In early August, scientists from the NASA-funded Balloon Array for Radiation belt Relativistic Electron Losses, or BARREL, mission arrived in northern Sweden for a third data collection campaign.
Following two 20-balloon Antarctic campaigns in 2013 and 2014, this year’s mini-campaign will involve six scientific balloons. Launched over the course of several days, the balloons will gather measurements of electrons raining down to Earth from the huge swaths of charged particles magnetically trapped in two donut-shaped belts around Earth, called the Van Allen belts.
This electron rainfall, when it occurs, reveals itself by a telltale glow of X-rays. These X-rays are the by-product of electrons striking atoms and molecules in the upper atmosphere. BARREL’s balloons are equipped with a payload of sensors to observe these emissions.
The BARREL mission, led by Robyn Millan at Dartmouth College in Hanover, New Hampshire, relies on campaigns of numerous balloon launches near Earth’s poles to study electrons that escape from the radiation belts around Earth. BARREL was originally conceived as a complement to NASA’s Van Allen Probes mission, which orbits directly through the radiation belts. By comparing X-ray measurements from BARREL — taken some 20 miles above the surface — to measurements taken from within the belts, scientists can better understand what mechanisms allow the electrons to escape out of the belts allowing some to race down magnetic fields lines to Earth. Since Earth’s magnetic field lines come down to the ground near the poles, the far north and south are the best places to investigate the behavior of these lost electrons.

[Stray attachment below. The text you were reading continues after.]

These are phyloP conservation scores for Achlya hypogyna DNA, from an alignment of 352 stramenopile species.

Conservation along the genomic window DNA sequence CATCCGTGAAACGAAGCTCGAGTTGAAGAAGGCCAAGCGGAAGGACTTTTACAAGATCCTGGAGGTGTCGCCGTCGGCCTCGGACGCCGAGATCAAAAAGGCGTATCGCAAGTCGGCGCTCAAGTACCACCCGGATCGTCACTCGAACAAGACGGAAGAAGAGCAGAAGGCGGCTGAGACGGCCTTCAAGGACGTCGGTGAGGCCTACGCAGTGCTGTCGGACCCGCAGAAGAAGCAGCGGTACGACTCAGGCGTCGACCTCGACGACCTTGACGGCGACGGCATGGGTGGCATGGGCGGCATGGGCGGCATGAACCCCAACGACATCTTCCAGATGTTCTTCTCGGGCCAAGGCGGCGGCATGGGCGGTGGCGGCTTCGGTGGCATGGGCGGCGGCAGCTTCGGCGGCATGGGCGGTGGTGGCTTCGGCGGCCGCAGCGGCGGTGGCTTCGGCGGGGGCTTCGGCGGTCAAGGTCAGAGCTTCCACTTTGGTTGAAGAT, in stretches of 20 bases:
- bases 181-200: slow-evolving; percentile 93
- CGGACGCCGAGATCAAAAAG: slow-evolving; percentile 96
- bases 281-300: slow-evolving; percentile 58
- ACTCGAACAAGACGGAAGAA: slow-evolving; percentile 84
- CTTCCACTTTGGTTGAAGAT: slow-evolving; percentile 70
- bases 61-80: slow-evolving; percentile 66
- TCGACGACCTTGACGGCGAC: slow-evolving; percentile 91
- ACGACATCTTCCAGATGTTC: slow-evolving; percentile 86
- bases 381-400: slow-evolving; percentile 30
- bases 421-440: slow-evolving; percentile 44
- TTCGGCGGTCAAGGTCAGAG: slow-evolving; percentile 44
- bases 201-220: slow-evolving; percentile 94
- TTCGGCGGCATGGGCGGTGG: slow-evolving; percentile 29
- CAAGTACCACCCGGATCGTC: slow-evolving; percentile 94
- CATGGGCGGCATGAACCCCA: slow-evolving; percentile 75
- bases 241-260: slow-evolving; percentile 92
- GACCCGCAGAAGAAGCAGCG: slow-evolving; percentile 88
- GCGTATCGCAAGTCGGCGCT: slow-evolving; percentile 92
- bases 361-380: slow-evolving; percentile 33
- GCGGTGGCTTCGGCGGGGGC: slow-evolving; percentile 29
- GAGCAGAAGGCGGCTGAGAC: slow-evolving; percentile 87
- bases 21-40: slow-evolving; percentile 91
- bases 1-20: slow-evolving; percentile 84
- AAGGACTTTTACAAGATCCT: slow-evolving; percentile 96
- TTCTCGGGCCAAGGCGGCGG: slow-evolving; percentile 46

The BARREL team will be in Sweden for at least three weeks as they wait for favorable conditions to launch each of the six balloons. BARREL balloons are only 90 feet in diameter, much smaller than the typical football field-sized balloons used by the majority of scientific balloon projects. This smaller size means that the instruments carried by the balloons must also be smaller and lighter than those on full-size scientific balloons. These smaller balloons have the advantage of being easier to launch, allowing for multiple balloons to be launched in a short timeframe.
Each balloon can fly for up to two days, collecting data from within the stratosphere. For this campaign, the BARREL team is also coordinating data collection and analysis with several other missions that regularly orbit through Earth’s magnetic fields, including NASA’s Magnetospheric Multiscale mission, NASA’s Time History of Events and Macroscale Interactions during Substorms mission, and the joint European Space Agency and NASA Cluster mission, in addition to data collected by the Van Allen Probes team.